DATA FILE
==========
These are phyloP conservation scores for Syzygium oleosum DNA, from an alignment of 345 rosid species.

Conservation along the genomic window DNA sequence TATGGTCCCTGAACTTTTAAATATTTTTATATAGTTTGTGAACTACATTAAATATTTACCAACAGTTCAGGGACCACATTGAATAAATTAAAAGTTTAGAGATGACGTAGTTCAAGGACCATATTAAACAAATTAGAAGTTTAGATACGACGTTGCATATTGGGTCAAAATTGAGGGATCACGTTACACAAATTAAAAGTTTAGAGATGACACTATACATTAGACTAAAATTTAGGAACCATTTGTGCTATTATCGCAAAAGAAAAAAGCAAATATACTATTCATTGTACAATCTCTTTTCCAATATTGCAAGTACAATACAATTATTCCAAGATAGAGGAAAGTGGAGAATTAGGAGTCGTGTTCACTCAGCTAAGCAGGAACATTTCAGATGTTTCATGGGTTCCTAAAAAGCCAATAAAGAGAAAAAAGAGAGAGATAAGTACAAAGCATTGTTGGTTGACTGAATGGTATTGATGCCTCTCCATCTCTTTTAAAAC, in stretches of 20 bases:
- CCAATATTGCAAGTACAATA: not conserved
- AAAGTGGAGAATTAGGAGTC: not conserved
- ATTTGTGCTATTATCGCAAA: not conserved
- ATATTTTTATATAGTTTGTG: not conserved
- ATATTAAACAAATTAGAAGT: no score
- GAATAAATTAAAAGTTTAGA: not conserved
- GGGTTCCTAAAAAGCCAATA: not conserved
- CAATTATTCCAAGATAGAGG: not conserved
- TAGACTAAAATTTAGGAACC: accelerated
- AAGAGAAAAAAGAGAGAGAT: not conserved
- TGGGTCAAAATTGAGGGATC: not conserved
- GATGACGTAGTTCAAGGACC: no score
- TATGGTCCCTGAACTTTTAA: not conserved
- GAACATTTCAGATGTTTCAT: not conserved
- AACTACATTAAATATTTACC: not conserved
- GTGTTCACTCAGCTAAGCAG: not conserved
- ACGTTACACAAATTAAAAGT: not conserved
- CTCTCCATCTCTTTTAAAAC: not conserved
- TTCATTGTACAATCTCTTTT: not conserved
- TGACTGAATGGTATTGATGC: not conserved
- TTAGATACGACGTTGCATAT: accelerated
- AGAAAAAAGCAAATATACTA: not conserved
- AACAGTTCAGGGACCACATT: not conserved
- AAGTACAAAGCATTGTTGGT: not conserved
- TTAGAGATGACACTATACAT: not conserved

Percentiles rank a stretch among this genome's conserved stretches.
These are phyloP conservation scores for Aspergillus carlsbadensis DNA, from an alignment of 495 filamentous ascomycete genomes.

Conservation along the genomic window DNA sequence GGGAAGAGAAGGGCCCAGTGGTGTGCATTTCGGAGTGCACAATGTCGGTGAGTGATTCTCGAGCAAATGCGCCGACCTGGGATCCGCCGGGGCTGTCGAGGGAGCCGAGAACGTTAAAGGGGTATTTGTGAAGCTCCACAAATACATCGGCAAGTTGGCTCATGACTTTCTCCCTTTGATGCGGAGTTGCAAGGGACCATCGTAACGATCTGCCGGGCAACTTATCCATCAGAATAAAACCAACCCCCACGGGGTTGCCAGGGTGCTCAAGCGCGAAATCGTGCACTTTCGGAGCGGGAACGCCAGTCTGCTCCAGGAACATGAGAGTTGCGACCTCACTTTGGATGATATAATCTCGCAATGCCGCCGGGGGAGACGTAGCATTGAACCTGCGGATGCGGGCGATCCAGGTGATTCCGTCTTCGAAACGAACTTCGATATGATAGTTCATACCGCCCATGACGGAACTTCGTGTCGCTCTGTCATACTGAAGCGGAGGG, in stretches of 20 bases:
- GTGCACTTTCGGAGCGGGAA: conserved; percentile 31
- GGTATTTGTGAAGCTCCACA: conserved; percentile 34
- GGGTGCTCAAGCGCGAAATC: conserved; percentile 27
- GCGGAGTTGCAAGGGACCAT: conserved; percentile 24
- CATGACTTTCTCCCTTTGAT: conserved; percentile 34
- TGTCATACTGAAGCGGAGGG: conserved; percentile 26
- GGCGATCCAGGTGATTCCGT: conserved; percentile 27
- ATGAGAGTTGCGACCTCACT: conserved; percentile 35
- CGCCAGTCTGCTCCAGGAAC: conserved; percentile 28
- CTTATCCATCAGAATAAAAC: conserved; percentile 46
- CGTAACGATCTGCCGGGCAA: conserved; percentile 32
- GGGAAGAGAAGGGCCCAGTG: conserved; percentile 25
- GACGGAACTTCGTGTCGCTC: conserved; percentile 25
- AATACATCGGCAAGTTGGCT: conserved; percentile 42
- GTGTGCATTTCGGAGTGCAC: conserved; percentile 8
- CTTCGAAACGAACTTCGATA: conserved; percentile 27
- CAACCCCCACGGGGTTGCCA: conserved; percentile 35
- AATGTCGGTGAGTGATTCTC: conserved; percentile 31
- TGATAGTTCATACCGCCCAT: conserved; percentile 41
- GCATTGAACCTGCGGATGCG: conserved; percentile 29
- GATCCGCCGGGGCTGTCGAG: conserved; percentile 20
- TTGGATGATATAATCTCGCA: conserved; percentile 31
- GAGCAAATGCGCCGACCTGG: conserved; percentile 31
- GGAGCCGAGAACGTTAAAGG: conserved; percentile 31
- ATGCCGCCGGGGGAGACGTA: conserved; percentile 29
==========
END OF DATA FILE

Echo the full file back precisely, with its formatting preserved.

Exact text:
These are phyloP conservation scores for Syzygium oleosum DNA, from an alignment of 345 rosid species.

Conservation along the genomic window DNA sequence TATGGTCCCTGAACTTTTAAATATTTTTATATAGTTTGTGAACTACATTAAATATTTACCAACAGTTCAGGGACCACATTGAATAAATTAAAAGTTTAGAGATGACGTAGTTCAAGGACCATATTAAACAAATTAGAAGTTTAGATACGACGTTGCATATTGGGTCAAAATTGAGGGATCACGTTACACAAATTAAAAGTTTAGAGATGACACTATACATTAGACTAAAATTTAGGAACCATTTGTGCTATTATCGCAAAAGAAAAAAGCAAATATACTATTCATTGTACAATCTCTTTTCCAATATTGCAAGTACAATACAATTATTCCAAGATAGAGGAAAGTGGAGAATTAGGAGTCGTGTTCACTCAGCTAAGCAGGAACATTTCAGATGTTTCATGGGTTCCTAAAAAGCCAATAAAGAGAAAAAAGAGAGAGATAAGTACAAAGCATTGTTGGTTGACTGAATGGTATTGATGCCTCTCCATCTCTTTTAAAAC, in stretches of 20 bases:
- CCAATATTGCAAGTACAATA: not conserved
- AAAGTGGAGAATTAGGAGTC: not conserved
- ATTTGTGCTATTATCGCAAA: not conserved
- ATATTTTTATATAGTTTGTG: not conserved
- ATATTAAACAAATTAGAAGT: no score
- GAATAAATTAAAAGTTTAGA: not conserved
- GGGTTCCTAAAAAGCCAATA: not conserved
- CAATTATTCCAAGATAGAGG: not conserved
- TAGACTAAAATTTAGGAACC: accelerated
- AAGAGAAAAAAGAGAGAGAT: not conserved
- TGGGTCAAAATTGAGGGATC: not conserved
- GATGACGTAGTTCAAGGACC: no score
- TATGGTCCCTGAACTTTTAA: not conserved
- GAACATTTCAGATGTTTCAT: not conserved
- AACTACATTAAATATTTACC: not conserved
- GTGTTCACTCAGCTAAGCAG: not conserved
- ACGTTACACAAATTAAAAGT: not conserved
- CTCTCCATCTCTTTTAAAAC: not conserved
- TTCATTGTACAATCTCTTTT: not conserved
- TGACTGAATGGTATTGATGC: not conserved
- TTAGATACGACGTTGCATAT: accelerated
- AGAAAAAAGCAAATATACTA: not conserved
- AACAGTTCAGGGACCACATT: not conserved
- AAGTACAAAGCATTGTTGGT: not conserved
- TTAGAGATGACACTATACAT: not conserved

Percentiles rank a stretch among this genome's conserved stretches.
These are phyloP conservation scores for Aspergillus carlsbadensis DNA, from an alignment of 495 filamentous ascomycete genomes.

Conservation along the genomic window DNA sequence GGGAAGAGAAGGGCCCAGTGGTGTGCATTTCGGAGTGCACAATGTCGGTGAGTGATTCTCGAGCAAATGCGCCGACCTGGGATCCGCCGGGGCTGTCGAGGGAGCCGAGAACGTTAAAGGGGTATTTGTGAAGCTCCACAAATACATCGGCAAGTTGGCTCATGACTTTCTCCCTTTGATGCGGAGTTGCAAGGGACCATCGTAACGATCTGCCGGGCAACTTATCCATCAGAATAAAACCAACCCCCACGGGGTTGCCAGGGTGCTCAAGCGCGAAATCGTGCACTTTCGGAGCGGGAACGCCAGTCTGCTCCAGGAACATGAGAGTTGCGACCTCACTTTGGATGATATAATCTCGCAATGCCGCCGGGGGAGACGTAGCATTGAACCTGCGGATGCGGGCGATCCAGGTGATTCCGTCTTCGAAACGAACTTCGATATGATAGTTCATACCGCCCATGACGGAACTTCGTGTCGCTCTGTCATACTGAAGCGGAGGG, in stretches of 20 bases:
- GTGCACTTTCGGAGCGGGAA: conserved; percentile 31
- GGTATTTGTGAAGCTCCACA: conserved; percentile 34
- GGGTGCTCAAGCGCGAAATC: conserved; percentile 27
- GCGGAGTTGCAAGGGACCAT: conserved; percentile 24
- CATGACTTTCTCCCTTTGAT: conserved; percentile 34
- TGTCATACTGAAGCGGAGGG: conserved; percentile 26
- GGCGATCCAGGTGATTCCGT: conserved; percentile 27
- ATGAGAGTTGCGACCTCACT: conserved; percentile 35
- CGCCAGTCTGCTCCAGGAAC: conserved; percentile 28
- CTTATCCATCAGAATAAAAC: conserved; percentile 46
- CGTAACGATCTGCCGGGCAA: conserved; percentile 32
- GGGAAGAGAAGGGCCCAGTG: conserved; percentile 25
- GACGGAACTTCGTGTCGCTC: conserved; percentile 25
- AATACATCGGCAAGTTGGCT: conserved; percentile 42
- GTGTGCATTTCGGAGTGCAC: conserved; percentile 8
- CTTCGAAACGAACTTCGATA: conserved; percentile 27
- CAACCCCCACGGGGTTGCCA: conserved; percentile 35
- AATGTCGGTGAGTGATTCTC: conserved; percentile 31
- TGATAGTTCATACCGCCCAT: conserved; percentile 41
- GCATTGAACCTGCGGATGCG: conserved; percentile 29
- GATCCGCCGGGGCTGTCGAG: conserved; percentile 20
- TTGGATGATATAATCTCGCA: conserved; percentile 31
- GAGCAAATGCGCCGACCTGG: conserved; percentile 31
- GGAGCCGAGAACGTTAAAGG: conserved; percentile 31
- ATGCCGCCGGGGGAGACGTA: conserved; percentile 29